“The one with the earth, sun and river took the most work because of the colors and the ceramic pieces were so small,” says junior Wendi Kluver. “It also was hard because [those symbols] held the most meaning for him.”
The work done by hand is fitting, says Merritt, a Monona County supervisor, since Andrew loved to work with his hands and already had a hand in the family business, Merritts Pumping Service and Portable Restrooms.
“Andrew’s favorite saying was, ‘If you find our port-a-pots clean it’s because we had a hand in it,'” Merritt says. “He had planned to take over the business.”
Andrews’s brother Rich works in human relations in Boston, and brother Chris, still at home, plans to attend Western Iowa Tech. Sister Misti Gigaroa attended nursing school and plans to become an R.N. Chris and Misti attended Friday’s event though Rich was unable to make it.
Also present was Andrew’s best friend Gabriel Moore, a passenger in the vehicle who survived but required extensive hospitalization, and who also still works in the Merritt family business.
“Gabe is doing very well now,” said his father Todd Moore of Onawa. “For quite a while he suffered over this, but he had a lot of support at the house.”
“The class of 2004 did the cherub and it says ‘Friends Forever,'” said Petrina, whose co-workers from Sioux City’s 185th civil engineering unit also helped with part of the work. “I think that sums up the students’ commitment to this project, that they will be friends forever.”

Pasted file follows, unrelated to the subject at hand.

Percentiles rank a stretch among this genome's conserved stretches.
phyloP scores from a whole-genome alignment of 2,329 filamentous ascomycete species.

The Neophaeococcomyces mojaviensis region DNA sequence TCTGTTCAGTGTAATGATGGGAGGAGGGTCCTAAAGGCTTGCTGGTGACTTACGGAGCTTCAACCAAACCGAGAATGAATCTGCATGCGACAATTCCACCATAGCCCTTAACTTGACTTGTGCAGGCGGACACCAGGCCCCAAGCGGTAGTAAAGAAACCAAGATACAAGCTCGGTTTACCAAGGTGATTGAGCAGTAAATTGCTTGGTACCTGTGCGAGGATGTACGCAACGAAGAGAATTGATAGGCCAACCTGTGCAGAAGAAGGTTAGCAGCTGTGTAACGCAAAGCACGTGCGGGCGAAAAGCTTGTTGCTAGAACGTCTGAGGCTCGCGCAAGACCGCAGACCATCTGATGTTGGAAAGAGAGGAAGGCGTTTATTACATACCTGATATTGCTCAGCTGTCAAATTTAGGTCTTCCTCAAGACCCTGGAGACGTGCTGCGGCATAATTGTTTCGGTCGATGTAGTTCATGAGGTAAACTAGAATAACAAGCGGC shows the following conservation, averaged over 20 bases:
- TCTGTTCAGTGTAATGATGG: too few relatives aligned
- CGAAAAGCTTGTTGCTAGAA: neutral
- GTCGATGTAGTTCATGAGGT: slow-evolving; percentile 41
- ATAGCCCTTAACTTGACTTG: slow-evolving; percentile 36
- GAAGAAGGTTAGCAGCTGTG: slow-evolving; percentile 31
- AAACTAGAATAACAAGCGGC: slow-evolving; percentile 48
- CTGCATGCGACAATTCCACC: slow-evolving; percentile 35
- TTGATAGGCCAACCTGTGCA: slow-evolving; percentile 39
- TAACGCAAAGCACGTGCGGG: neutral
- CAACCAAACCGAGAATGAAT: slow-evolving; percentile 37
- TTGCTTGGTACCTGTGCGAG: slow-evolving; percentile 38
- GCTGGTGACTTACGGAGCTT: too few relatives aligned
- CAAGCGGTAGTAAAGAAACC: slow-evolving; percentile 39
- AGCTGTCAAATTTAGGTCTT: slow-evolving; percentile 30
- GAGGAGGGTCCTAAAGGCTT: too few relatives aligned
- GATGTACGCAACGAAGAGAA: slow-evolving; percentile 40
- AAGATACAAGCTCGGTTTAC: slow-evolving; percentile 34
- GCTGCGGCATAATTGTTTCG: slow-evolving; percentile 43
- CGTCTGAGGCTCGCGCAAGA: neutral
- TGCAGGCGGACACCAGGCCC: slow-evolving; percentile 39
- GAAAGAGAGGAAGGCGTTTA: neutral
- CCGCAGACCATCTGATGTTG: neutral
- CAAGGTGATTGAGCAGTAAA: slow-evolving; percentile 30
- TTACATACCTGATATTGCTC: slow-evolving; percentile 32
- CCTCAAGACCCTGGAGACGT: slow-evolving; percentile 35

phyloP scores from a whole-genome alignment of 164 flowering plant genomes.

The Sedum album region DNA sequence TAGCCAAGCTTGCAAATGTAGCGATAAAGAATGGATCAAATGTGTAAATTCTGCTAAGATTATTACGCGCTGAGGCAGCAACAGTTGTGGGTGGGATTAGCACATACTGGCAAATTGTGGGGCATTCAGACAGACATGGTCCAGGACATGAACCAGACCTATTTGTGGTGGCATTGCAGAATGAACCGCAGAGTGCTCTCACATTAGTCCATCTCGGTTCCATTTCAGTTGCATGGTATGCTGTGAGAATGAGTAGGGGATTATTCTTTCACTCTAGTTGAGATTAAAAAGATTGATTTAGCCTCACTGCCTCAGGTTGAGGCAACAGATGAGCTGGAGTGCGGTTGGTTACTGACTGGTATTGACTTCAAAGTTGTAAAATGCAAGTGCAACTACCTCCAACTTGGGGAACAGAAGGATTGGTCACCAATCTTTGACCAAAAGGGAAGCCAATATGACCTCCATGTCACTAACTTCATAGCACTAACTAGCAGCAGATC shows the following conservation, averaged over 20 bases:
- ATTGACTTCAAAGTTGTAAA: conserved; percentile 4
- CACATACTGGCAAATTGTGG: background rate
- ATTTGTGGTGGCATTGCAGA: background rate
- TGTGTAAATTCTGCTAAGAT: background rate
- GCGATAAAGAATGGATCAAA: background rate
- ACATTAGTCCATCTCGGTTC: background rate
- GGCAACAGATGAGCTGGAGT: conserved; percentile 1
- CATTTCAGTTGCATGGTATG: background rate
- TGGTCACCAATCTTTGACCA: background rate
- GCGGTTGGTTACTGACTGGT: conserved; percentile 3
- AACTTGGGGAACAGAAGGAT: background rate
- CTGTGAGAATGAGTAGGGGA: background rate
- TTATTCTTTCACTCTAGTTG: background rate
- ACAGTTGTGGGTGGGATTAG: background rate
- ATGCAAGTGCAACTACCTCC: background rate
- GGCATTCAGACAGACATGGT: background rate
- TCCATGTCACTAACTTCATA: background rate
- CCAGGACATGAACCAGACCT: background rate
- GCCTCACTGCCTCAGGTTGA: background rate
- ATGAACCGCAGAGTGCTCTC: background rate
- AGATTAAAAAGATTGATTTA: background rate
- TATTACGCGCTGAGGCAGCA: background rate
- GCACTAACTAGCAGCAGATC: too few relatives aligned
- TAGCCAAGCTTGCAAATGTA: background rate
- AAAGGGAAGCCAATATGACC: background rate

Petrina’s sister, Jackie Phipps, traveled from Minneapolis with her children and a family friend in order to attend the dedication.
“In looking at all of this, it restores your faith in humanity,” Phipps said of the students’ hard work. “It gives us hope for this next generation.”
Student Celina Carpenter said that working on the tables, “taught us a lot about ourselves.”
“Toward the end it became more real,” said the West Monona senior. “We got in touch with the idea that it wasn’t just supposed to be fun, but be done how [Andrew] would have liked it.”
High school principal LuAnn Richardson expressed her gratitude for what Richard and Petrina have done for both the school and the community.
“Today is a time to focus on celebrations,” Richardson said. “It’s springtime and a time for new beginnings. This is a celebration of Andrew’s life, and a celebration of a facility that will be used for many years.”
As they addressed the crowd together, Richard and Petrina thanked the community for all they’d done and for the unwavering support from family and friends that helped them get through the past year.
“This has been a tough year for us,” said Petrina. “The kids have helped us get through a very difficult time.”
Richard challenged both students and teachers to use the facility and have fun.
“Watching all the kids working was like watching ants running around here,” he said. “But we don’t just want to remember Andrew. We need to remember other kids we’ve lost, too. We want that to go on.”
While high school seniors and faculty held big green balloons stating “Class of 2004,” the crowd grew quiet as the song, “Angels Among Us” filled the warm morning air. When the song finished, students and staff released their balloons.
As his eyes followed them into the sky, Richard smiled and said, “As Andrew would say, ‘let’s have fun now.'”
Copyright © 2005 Sioux City Journal
May 23, 2004